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Power & Utilities Spotlight — Effects of the new revenue standard: Observations from a review of first-quarter 2018 public filings by power and utilities companies

Published on: Jul 13, 2018

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The Bottom Line

  • For most filers that we reviewed in the power and utilities (P&U) industry, the new and comprehensive disclosure requirements were the most significant change that resulted from the adoption of ASC 606.1
  • We observed diversity in the type and amount of information entities disclosed.
  • Most of the filers reviewed chose to add a separate and specific revenue footnote that contains the required disclosures.
  • When providing disaggregated revenue disclosures, most filers reviewed used three or fewer categories. The most commonly selected categories were (1) product line (electric, gas, etc.) and (2) type of customer (residential, commercial, industrial, etc.).
  • The most common practical expedient chosen by P&U adopters was the invoicing practical expedient.
  • Many filers separately disclosed alternative revenue programs and their associated policies.
  • To the extent that the accounting standard setters clarify guidance and regulators issue more comments, we expect entities to continue to refine the information they disclose.

Beyond the Bottom Line

This Power and Utilities Spotlight provides insight into our review of the disclosures in the public filings of a group of companies that adopted the FASB’s new revenue standard (ASC 606) in the first quarter of 2018.2 For a comprehensive discussion of the new standard, see Deloitte’s A Roadmap to Applying the New Revenue Recognition Standard.

Background

As a result of the recognition and measurement guidance in ASC 606, some P&U companies have made changes to their financial statements. For many, the effect of the new requirements has not been significant. However, all P&U entities have needed to carefully consider the standard’s new and modified quantitative and qualitative disclosure guidance, which has significantly increased the amount of information that companies must disclose about revenue activities and related transactions.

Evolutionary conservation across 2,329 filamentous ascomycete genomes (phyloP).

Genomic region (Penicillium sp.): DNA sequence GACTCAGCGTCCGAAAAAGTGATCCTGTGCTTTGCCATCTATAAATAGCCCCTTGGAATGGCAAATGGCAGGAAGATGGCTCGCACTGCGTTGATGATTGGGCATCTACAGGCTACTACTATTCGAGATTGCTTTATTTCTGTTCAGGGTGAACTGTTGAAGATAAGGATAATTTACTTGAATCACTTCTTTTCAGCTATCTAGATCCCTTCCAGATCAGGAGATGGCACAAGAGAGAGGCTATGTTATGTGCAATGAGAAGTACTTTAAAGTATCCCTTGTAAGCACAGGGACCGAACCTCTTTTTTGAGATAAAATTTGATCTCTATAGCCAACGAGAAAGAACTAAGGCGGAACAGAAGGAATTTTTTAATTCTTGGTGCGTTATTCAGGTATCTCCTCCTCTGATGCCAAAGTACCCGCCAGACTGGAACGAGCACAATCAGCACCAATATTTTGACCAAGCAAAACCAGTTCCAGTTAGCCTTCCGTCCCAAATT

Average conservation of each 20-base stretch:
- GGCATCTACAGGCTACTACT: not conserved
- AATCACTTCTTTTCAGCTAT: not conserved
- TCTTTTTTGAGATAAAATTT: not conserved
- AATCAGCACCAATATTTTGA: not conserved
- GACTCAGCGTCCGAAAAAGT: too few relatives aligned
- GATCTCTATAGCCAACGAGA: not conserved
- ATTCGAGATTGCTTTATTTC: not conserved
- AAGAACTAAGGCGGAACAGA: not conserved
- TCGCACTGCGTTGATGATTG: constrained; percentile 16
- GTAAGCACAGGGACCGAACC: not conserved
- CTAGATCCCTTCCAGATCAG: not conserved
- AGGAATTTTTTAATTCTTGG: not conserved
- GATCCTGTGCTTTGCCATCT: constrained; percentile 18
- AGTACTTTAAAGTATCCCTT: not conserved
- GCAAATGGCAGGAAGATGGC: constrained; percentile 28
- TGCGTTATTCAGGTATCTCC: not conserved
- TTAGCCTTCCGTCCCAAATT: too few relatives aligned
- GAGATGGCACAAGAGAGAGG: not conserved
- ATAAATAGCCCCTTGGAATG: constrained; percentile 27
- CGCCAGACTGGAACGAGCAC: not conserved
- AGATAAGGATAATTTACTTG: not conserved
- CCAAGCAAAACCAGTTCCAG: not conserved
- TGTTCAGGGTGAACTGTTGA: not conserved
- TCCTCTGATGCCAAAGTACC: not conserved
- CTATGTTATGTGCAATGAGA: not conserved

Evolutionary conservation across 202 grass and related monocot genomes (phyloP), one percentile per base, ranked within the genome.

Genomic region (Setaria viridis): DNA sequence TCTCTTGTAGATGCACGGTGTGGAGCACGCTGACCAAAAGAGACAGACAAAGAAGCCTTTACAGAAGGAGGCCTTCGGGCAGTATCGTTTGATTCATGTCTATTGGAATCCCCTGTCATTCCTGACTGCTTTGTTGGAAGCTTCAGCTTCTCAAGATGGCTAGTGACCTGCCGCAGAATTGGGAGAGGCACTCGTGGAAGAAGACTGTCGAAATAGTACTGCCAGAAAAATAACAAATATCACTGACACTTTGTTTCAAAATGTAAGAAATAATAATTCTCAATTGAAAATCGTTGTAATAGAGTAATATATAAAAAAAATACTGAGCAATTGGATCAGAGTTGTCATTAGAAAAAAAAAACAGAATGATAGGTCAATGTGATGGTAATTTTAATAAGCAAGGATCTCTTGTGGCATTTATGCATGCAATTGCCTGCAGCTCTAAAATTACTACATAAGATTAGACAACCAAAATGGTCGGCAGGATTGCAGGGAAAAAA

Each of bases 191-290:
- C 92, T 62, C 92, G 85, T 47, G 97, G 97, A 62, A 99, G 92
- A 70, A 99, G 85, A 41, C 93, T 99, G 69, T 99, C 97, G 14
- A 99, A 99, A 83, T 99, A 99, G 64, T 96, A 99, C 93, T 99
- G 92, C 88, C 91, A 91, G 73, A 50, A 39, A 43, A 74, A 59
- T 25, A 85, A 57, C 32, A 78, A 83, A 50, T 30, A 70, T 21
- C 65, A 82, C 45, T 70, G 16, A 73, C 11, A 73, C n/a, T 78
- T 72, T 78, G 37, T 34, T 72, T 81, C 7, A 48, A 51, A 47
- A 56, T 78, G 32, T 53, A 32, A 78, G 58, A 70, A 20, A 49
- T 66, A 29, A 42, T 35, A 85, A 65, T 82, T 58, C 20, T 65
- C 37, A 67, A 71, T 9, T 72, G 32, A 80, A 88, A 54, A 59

As P&U entities adopting the standard in 2018 continue to refine their disclosures, they may benefit from evaluating the disclosure trends we have observed through our review.

Interim Versus Annual Reporting Considerations

The new revenue standard requires entities to disclose information on both an interim and annual basis. The disclosures discussed in this Spotlight are all related to interim financial statements.

Even though the new revenue standard specifies that certain disclosures are not required in interim financial statements, SEC registrants must provide both annual and interim disclosures in the first interim period after adopting any new accounting standard and in each subsequent quarter in the year of adoption.3 Specifically, Section 1500 of the SEC Financial Reporting Manual states:

Article 10 requires disclosures about material matters that were not disclosed in the most recent annual financial statements. Accordingly, when a registrant adopts a new accounting standard in an interim period, the registrant is expected to provide both the annual and the interim period financial statement disclosures prescribed by the new accounting standard, to the extent not duplicative. These disclosures should be included in each quarterly report in the year of adoption.

Thus, SEC registrants must comply with the new revenue standard’s annual and interim disclosure requirements in each quarter of their first year of adoption to the extent that the information they provide is material and not already disclosed elsewhere in the financial statements.

Description of Population

The discussion in this Spotlight is based primarily on the quarterly Form 10-Q filings of 23 P&U companies that adopted the new revenue standard in the first quarter of 2018. Of the sample, three entities had only nonregulated operations.

The discussion below summarizes several key categories of disclosures required under the new revenue standard and identifies trends related to the P&U entities that were analyzed.

View the rest of the Industry Spotlight.

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1 FASB Accounting Standards Codification Topic 606, Revenue From Contracts With Customers.

2 Public business entities reporting under U.S. GAAP are required to adopt the new revenue standard for annual reporting periods (including interim reporting periods within those annual periods) beginning after December 15, 2017. Early adoption is permitted as of reporting periods (including interim periods) beginning after December 15, 2016. For nonpublic entities, the new revenue standard is effective for annual periods beginning after December 15, 2018, and early adoption is also permitted. For additional discussion of companies’ disclosures about implementation of the new standard, see Deloitte’s November 21, 2017, Heads Up.

3 In the second year after adoption, entities may exclude annual disclosures from their interim financial statements.

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